June 14, 2009

It’s been an odd transition to shift the focus of my mother’s care exclusively to comfort. The days of finding creative ways to increase her nutritional caloric intake, or helping her transition from the bed to her favorite chair are over. Now, we cannot do much more than keep her mouth moist, her skin fresh and try to help her to maintain a comfortable position and body temperature.

Mom’s labored breathing started to become a concern early this afternoon. Mom’s gasps for air soon became too frequent for us to bear and we placed a call to the hospice nurse just before dinnertime. The nurse’s recommendation was to increase the frequency of the morphine doses.  

For weeks now, we have been managing the pain with liquid morphine.

It’s been very effective, and with my mother’s consent, very easy to administer.

We are still providing her with morphine using the some mode of delivery (an eye dropper) as before. Though, the process is so much harder now without being able to communicate with my mom. Of course, the hospice team has provided us with guidelines and recommendations for administering the drug safely, and from a purely clinical perspective, the process is not complicated at all. But as my mother’s son – as a nurse’s son, it’s so odd to suddenly be making these decisions for her.  

At first mom was very conservative with the morphine. We would offer it whenever we could (according to the dosage guidelines), and given the option, mom would often refuse.

At this point, we cannot discuss the dosages with her, and comfort is the priority. By increasing the frequency of the morphine dosages, mom seems more relaxed, and her breathing has become less labored.

Alicia is taking care of the girls in Chowchilla tonight. Isaac is here at the house in Fresno. I cannot remember the last time all four of us slept under this roof.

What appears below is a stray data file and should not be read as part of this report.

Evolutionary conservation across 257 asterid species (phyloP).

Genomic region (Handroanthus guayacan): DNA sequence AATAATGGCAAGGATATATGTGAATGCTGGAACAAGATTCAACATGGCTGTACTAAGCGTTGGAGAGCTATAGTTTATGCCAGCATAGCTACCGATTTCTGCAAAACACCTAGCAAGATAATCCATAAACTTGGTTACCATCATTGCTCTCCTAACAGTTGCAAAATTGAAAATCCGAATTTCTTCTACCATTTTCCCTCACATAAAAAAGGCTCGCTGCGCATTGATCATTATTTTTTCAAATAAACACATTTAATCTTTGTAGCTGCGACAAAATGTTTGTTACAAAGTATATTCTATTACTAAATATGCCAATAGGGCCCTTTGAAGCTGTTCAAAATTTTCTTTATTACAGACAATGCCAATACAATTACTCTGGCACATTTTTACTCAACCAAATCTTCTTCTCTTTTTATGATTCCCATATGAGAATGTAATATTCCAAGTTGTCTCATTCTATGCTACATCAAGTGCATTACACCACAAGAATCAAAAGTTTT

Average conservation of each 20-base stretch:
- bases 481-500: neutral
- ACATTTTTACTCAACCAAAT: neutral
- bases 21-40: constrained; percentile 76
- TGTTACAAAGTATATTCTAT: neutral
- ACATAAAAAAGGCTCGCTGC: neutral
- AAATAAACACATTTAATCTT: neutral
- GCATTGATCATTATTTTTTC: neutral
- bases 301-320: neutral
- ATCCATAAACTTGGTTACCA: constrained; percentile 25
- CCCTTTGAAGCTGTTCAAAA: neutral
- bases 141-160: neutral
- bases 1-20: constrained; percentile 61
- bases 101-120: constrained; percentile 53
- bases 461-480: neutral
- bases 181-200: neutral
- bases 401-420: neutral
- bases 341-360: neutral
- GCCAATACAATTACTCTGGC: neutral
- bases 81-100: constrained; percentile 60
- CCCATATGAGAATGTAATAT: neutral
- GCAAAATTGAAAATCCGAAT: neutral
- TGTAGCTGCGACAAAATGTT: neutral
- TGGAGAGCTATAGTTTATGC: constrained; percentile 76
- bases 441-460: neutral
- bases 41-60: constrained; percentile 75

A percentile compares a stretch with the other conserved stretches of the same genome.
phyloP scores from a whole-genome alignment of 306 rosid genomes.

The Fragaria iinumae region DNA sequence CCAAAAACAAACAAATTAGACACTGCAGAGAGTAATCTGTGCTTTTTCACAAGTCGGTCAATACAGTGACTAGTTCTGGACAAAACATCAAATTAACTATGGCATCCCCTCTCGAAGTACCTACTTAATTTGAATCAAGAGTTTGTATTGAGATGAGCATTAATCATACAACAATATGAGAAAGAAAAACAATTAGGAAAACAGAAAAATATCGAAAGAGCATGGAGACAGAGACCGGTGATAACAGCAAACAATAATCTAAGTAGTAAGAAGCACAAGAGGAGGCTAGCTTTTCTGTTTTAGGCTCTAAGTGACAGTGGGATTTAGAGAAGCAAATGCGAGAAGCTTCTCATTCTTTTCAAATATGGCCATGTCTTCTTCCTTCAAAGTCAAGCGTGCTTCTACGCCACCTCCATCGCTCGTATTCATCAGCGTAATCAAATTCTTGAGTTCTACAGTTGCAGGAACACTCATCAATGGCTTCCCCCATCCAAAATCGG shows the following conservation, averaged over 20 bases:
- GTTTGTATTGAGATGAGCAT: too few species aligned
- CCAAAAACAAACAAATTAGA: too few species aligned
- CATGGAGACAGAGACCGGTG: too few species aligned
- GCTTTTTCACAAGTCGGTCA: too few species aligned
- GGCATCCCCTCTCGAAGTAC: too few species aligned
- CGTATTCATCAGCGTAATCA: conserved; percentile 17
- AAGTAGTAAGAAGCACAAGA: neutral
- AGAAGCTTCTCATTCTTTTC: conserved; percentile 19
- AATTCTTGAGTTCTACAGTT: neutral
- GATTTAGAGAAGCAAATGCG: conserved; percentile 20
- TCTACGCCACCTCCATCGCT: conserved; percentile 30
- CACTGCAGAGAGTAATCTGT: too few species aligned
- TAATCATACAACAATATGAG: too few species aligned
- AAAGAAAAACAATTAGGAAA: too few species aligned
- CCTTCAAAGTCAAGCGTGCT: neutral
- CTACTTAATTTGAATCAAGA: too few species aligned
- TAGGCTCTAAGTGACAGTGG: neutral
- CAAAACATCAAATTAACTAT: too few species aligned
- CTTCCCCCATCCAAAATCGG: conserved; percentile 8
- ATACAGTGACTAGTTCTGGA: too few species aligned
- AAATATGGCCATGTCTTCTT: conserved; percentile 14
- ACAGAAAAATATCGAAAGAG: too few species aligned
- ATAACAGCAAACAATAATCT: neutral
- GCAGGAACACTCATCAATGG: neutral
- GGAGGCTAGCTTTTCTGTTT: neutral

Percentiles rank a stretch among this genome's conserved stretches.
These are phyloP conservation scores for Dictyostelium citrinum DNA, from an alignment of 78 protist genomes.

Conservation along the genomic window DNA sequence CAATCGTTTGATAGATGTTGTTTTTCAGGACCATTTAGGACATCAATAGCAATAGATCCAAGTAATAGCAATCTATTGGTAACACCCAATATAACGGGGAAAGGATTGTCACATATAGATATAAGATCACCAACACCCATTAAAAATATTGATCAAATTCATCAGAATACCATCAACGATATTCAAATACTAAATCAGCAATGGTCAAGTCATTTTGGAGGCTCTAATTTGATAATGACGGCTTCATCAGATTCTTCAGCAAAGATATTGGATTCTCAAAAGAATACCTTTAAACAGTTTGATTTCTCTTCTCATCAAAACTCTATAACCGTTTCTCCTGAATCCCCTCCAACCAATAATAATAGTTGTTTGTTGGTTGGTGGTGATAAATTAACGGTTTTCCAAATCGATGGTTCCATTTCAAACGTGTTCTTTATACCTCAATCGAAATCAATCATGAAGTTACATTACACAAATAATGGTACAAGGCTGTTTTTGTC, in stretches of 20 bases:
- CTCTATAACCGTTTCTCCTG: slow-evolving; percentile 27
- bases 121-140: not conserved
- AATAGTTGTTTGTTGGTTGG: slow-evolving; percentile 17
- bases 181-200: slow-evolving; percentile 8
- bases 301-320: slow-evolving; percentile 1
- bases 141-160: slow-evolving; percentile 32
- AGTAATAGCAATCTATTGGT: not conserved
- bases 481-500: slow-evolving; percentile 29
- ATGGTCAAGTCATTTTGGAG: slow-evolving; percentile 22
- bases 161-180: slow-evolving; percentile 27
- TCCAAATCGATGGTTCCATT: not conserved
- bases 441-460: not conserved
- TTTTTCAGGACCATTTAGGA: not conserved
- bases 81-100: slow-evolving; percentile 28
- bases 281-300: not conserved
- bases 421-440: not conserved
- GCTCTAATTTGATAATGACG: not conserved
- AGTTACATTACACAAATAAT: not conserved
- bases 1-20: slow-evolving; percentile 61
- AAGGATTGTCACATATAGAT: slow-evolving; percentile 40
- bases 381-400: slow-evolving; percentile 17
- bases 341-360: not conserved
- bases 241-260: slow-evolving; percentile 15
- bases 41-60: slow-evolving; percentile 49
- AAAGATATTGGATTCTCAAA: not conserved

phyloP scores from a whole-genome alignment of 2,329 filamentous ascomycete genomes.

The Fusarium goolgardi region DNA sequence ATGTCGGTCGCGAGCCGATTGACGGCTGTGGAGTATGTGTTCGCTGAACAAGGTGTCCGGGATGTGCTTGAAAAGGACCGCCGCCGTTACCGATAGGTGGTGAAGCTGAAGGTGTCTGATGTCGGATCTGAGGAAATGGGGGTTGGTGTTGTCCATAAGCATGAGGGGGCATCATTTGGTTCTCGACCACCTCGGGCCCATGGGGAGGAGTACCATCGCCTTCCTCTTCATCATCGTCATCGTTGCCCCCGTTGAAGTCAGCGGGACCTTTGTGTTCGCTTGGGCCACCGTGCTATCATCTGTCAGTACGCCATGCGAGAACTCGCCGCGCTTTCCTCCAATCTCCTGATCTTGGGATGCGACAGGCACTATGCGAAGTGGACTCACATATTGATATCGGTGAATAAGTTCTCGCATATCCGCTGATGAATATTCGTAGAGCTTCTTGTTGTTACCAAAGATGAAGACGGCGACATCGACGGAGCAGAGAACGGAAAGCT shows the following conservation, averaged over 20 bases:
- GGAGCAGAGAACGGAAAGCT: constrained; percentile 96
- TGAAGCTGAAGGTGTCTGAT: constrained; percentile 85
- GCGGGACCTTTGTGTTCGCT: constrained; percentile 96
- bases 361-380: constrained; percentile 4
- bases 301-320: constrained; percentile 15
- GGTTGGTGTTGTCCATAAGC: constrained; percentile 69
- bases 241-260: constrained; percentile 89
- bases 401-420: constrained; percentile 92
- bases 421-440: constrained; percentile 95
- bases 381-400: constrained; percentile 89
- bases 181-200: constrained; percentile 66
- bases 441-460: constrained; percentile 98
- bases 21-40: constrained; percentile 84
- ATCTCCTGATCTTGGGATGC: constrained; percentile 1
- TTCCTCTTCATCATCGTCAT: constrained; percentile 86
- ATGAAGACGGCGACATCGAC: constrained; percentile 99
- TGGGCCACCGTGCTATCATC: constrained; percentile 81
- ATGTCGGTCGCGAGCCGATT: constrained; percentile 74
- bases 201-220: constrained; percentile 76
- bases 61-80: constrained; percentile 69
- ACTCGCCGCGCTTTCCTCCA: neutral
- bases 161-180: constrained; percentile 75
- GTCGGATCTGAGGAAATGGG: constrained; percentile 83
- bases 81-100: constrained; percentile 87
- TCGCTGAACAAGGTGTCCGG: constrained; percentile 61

3 Responses to “Comfort”

  1. Lydia Avina-Drayer Says:

    Chole has so many friends and loved ones praying for her but not all are able to visit. For those of you who haven’t, be at peace. She is in such peaceful surroundings and lovingly cared for. During our visit yesterday Chole was not able to respond to us. Still, her face was turned toward the patio doors, where she so often gazed in the past to enjoy Lee’s garden and the birds’ antics she took joy in. Howard Jr. had her favorite music playing softly and the room was scented with eucalyptus and mint, her favorite hand cream. My sisters and I, without prior planning, had each worn sparkling jewelry, in the hopes it would catch her eye as it always did in the past but Cholita’s gaze is beyond us now. I pray that her new vision is as brilliant as she so deserves.

  2. Linda Haymond Says:

    You are constantly in my thoughts. Your posts keep me informed and connected. I thank you for taking the time and having the ability to not only post facts but also share such tender and loving reflections.

  3. Liz Maury Says:

    I am incredibly grateful to you for your courage and love in keeping the blog going.

    With much love,


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